The Icarus Agenda by David Macfie
Doctor Isabel Farnsworth removed her glasses and rubbed her tired eyes. Her research had become all-consuming and she had a feeling that she might be close to another breakthrough. Luckily she had no family to distract her from her purpose but, sometimes she knew she was too driven. She had that thought again now, but pushed it away and refocused on the microscope.
Specialising in genetics and specifically genetic engineering, her current project was to create evolutionary advances in the human species by adjusting the arrangements of genes in the DNA structure. Her aim was to suppress unwanted characteristics and encourage new ones that were beneficial to the continued development of humanity. She also had a side project that she hadn’t told anyone about in which she was trying to introduce completely new genes that she was constructing herself. Already, she’d discovered how to eradicate baldness in men and ‘going grey with age’ in both sexes. In another, more meaningful breakthrough, she’d found a way to stimulate and strengthen the metabolism so that obesity could be controlled and cholesterol managed. As a direct consequence of this, heart attacks had been erased as a cause of death.
Among the other things that she’d found out how to do, there were a number she considered trivial and cosmetic. Things like adding purple, red, yellow and orange to the range of eye colors and total eradication of body hair everywhere except on the head. She had been so successful that she was close to a Nobel Prize in medicine, but she wasn’t satisfied.
All these things had been scientifically challenging but not material to the advancement of the species. She wanted something more relevant, bigger and more significant like increasing the average lifespan to a hundred and fifty or making the birth rate absolutely controllable with perfect babies every time. And her side project focused on modifying humans to enable alternative environments to be populated. This would, she hoped, allow humanity to live under the sea or on planets with differing conditions than on earth. She was working on one such evolutionary advancement right now and she was close, she could feel it.
Earlier in her career, she had discovered one other thing that she hadn’t announced. She’d kept it secret because it was key to the future discoveries she hoped to make before anyone else could. That discovery was how to introduce genetic changes, into adult humans, in such a way that they became retrospective and affected the living subject. For a while now she’d been working with a two volunteers, who shared a dream with her and who had already been modified in several ways that fitted in with the evolutionary adaptation that would fulfil the dream. Just to give herself a break she went to see them.
Don and Jane Falconari were brother and sister of Italian descent and they were humbled and honored to be part of this project. So far the gene modifications they’d experienced had significantly altered their body shapes and masses.
“Hi Guys,” greeted Isabel. “You look perfect. I’m ready to go to the next step. How do you feel about it? Do you have any concerns or questions?”
“Hello, Doctor,” replied Jane, who had become the spokesperson of the duo. “We’ve been through this enough already to answer all our questions, and we feel ready, willing and able. We’ve completed all the targeted training we worked out together and we think we’re fit and strong enough for the next step. So let’s just do it.”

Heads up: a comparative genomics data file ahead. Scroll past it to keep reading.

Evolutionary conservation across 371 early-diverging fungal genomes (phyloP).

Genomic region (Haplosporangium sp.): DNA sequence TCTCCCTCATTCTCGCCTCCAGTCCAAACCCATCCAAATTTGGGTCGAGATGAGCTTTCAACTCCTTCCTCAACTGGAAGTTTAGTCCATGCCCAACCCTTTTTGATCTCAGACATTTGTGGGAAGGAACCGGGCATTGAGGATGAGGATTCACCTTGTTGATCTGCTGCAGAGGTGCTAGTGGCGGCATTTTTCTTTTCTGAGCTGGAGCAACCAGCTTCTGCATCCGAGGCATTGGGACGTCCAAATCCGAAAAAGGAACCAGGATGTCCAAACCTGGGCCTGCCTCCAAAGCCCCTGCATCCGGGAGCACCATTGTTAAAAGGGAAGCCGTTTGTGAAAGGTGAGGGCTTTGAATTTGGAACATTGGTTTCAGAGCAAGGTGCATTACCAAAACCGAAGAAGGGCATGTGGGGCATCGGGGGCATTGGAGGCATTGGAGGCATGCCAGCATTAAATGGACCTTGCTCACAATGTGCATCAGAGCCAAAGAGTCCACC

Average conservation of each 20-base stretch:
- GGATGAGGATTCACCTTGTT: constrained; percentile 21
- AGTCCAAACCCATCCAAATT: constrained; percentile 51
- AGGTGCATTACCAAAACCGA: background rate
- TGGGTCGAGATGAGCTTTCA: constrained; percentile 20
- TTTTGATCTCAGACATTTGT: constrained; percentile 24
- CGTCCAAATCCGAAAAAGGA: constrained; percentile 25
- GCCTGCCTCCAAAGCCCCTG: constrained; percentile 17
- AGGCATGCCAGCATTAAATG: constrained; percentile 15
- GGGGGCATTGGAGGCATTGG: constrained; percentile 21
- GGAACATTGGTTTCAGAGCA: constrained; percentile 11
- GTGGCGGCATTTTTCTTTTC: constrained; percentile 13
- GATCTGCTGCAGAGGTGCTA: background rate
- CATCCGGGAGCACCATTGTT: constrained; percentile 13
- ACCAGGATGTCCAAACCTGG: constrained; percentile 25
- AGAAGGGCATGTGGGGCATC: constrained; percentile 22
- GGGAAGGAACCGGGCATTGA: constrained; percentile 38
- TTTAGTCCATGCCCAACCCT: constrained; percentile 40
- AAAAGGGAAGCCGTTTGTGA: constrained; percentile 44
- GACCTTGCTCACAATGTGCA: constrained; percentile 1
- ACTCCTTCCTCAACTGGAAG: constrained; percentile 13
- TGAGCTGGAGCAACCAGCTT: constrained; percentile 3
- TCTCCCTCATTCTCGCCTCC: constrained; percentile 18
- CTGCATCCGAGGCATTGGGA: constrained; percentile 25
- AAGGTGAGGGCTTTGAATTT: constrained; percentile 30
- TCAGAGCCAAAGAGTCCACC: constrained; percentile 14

“Good. Follow me.”
The doctor led the way back to the lab, where she used a technique she’d invented herself, to introduce several specially engineered genes into her volunteers’ DNA. Over the next three weeks she carefully monitored all of the changes that gradually took place. Everything worked just as she’d predicted and the results were spectacular. After the evolutionary changes reached maturity, Don and Jane completed some additional training and tested every aspect of their modified bodies. Then they were champing at the bit to execute the final experiment. All the preparations were completed and Isabel drove to a nearby flying club.
There the trio climbed into a waiting plane where they wriggled into parachutes that had already been packed. The co-pilot helped them to hook up the radios that would allow communication with each other and with the pilots. Finally, Isabel hooked into a harness that carried the video camera that would record everything that happened during the experiment.
The co-pilot went to the front and the engines started. Quickly, the plane taxied to the end of the runway, turned and immediately accelerated into the takeoff. After the machine left the ground, the pilot gained height rapidly by flying upwards in a tight helix. Once they reached the jump height, final adjustments were completed, then the co-pilot slid open the door. The trio shuffled into place and Isabel jumped out. As soon as she was clear she pulled her chord and turned to start the recording. She signed to the plane and Don jumped out, closely followed by his sister. Both dived in free-fall to catch up with Isabel then pulled their chords. The trio took up a tight formation so that Isabel’s filming got the clearest images and the two volunteers made some final adjustments.
“We’re ready,” said Jane over the radio. Don nodded and so did the doctor.
“Right, we’re going to cut the strings,” said Jane. Instantly she and Don fell out of their parachutes. They went into free fall to get clear of their dropping equipment, then spread their newly developed wings. With a couple of flaps they took station next to Isabel. She filmed while the siblings experimented with their newly evolved ability.
“Mankind has dreamt of this moment since long before Icarus crashed and drowned,” came the doctor’s voice. “And now it’s real. Humans can fly at last.”